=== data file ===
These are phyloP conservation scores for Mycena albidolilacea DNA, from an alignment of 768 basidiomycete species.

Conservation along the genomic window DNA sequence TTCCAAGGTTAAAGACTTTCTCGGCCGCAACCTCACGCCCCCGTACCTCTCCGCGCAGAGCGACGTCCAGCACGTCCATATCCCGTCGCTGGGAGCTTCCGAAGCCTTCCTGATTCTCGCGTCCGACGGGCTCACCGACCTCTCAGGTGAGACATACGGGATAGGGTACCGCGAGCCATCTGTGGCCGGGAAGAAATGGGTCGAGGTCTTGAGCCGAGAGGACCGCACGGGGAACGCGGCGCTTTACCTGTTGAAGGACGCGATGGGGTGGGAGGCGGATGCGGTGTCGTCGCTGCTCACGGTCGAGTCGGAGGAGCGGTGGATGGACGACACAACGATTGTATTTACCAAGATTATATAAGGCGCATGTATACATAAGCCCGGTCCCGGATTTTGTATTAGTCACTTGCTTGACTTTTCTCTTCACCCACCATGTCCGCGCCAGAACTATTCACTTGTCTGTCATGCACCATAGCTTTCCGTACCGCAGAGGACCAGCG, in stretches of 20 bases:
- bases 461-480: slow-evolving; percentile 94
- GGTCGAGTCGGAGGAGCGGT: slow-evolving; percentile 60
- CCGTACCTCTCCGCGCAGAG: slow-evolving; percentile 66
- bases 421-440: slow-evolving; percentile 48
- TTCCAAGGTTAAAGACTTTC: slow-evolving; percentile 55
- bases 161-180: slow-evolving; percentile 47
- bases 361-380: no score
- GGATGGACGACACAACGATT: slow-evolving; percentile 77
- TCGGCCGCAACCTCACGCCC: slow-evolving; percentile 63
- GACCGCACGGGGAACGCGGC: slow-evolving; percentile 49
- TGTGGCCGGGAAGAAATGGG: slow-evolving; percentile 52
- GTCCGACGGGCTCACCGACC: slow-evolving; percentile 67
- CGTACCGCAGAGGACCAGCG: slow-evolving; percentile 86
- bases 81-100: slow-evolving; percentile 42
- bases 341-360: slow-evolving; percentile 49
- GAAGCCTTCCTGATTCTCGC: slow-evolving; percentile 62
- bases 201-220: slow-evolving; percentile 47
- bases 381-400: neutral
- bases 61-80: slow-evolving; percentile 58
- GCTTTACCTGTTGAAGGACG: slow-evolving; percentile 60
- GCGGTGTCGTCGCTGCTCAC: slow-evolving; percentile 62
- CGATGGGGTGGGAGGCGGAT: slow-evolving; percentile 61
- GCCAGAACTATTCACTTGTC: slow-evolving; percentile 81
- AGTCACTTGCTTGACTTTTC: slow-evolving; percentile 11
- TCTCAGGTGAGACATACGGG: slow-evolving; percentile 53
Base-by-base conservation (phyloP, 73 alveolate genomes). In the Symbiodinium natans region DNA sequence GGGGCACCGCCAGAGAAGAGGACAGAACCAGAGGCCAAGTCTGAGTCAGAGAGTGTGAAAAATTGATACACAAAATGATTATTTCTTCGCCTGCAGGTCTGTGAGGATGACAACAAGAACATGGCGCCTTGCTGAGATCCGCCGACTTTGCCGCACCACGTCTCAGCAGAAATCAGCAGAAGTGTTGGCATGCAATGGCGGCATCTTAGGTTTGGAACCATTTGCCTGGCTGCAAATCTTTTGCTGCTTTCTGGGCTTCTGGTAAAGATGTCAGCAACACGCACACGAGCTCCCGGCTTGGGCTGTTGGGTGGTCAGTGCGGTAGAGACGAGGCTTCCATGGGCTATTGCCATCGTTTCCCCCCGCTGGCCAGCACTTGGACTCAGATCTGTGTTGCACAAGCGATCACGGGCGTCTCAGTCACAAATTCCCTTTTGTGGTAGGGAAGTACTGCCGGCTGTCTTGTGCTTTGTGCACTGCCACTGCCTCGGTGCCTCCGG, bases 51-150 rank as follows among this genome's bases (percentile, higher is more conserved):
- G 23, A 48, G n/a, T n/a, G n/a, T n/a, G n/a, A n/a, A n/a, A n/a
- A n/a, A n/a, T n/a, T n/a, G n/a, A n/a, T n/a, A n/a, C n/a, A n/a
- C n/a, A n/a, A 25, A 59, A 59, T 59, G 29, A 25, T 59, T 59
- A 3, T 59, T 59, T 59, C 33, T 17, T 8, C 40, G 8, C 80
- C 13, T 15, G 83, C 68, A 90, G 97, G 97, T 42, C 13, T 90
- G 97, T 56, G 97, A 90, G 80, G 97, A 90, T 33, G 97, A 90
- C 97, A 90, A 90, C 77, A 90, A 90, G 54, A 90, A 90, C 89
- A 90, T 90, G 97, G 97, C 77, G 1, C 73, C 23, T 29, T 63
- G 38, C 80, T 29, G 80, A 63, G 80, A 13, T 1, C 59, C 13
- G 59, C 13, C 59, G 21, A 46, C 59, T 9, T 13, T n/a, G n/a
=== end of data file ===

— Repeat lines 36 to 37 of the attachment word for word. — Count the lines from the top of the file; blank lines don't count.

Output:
- A 90, T 90, G 97, G 97, C 77, G 1, C 73, C 23, T 29, T 63
- G 38, C 80, T 29, G 80, A 63, G 80, A 13, T 1, C 59, C 13